Internet as of late have been obsessing over magically short patches that improve performance _ times(probably as a result of LKML cgroups patch from a few weeks ago). So my work in bug 627591 got picked up in all kinds of news sources(mostly due to @limi’s manlove). Apparently all that internet fame is good for is getting script-kiddies to upload viruses as bugzilla attachments. Dear Internet, please do not interrupt me in the middle of an investigation.
To crux of the optimization lies in trading waiting for random io for fast sequential IO. Turned out that my patch worked great if windows prefetch wasn’t trying to help (ie firefox ran faster without prefetch on my test systems). With prefetch on, the patch was either a smaller win or a downright loss. When I dug in deeper, it turned that the Windows Prefetch helpfully spends 3-6 seconds doing IO before any Firefox code gets to run. It also doesn’t read in a very clever pattern, resulting in a very small speed up for Firefox, but preventing my exciting optimization.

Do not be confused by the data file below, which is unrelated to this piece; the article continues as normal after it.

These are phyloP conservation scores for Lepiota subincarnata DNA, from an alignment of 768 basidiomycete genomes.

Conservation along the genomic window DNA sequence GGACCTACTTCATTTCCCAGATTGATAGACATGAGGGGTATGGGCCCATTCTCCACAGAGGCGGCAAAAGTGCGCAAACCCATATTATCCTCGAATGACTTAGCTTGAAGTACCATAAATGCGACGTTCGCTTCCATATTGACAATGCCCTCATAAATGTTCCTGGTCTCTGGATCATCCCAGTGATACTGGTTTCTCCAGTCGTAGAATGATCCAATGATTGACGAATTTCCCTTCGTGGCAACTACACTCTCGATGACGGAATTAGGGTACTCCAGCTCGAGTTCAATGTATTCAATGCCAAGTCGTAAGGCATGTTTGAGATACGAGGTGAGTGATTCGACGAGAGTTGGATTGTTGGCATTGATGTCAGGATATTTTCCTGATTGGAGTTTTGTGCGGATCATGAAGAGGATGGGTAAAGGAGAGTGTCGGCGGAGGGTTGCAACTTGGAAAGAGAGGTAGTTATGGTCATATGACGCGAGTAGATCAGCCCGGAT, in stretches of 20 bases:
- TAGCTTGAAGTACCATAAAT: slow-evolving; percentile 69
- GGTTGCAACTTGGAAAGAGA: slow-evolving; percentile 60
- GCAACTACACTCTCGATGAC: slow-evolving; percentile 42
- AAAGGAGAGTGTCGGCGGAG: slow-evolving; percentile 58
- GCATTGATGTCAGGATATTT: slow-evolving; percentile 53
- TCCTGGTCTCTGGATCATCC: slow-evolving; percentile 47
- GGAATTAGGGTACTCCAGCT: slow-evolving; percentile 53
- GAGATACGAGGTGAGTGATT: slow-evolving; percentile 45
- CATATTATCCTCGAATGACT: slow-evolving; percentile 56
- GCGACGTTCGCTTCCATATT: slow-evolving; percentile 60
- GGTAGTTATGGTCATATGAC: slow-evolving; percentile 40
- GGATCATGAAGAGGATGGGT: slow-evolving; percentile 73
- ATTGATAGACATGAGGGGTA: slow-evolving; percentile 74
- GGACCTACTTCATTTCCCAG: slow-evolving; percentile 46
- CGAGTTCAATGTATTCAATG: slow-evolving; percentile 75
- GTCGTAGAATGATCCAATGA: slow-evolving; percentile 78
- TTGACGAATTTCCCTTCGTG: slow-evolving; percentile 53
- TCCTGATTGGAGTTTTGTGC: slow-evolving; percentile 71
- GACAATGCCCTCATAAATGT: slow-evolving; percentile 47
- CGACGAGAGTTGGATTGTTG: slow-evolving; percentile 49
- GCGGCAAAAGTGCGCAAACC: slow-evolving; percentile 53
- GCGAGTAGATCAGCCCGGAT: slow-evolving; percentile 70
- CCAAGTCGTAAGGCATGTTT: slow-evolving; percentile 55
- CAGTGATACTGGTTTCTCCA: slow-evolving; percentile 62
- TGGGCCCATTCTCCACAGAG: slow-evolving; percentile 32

So I curled up into my defeated fetal position and pondered on how would I prevent Windows Prefetch from being so “helpful”. One way would be to install some crapware to cripple prefetch (kidding!), another way is to do the sequential IO in a separate executable(ala run-mozilla.sh on Unix). This way Windows doesn’t try to do insane amounts of IO before my preloading logic gets to run. This seems to work (see wrapper.exe talk in the bug) and has potential to double Firefox startup times. It’s also ugly as sin, but if that’s what it takes…
So now I need more reports to make sure the executable wrapper approach reliably/significantly speeds up cold(post-reboot) startup. Then we can make a decision on how to integrate this into Firefox. But until we have all the data, please don’t jump to conclusions on what will and wont make Firefox 2x faster.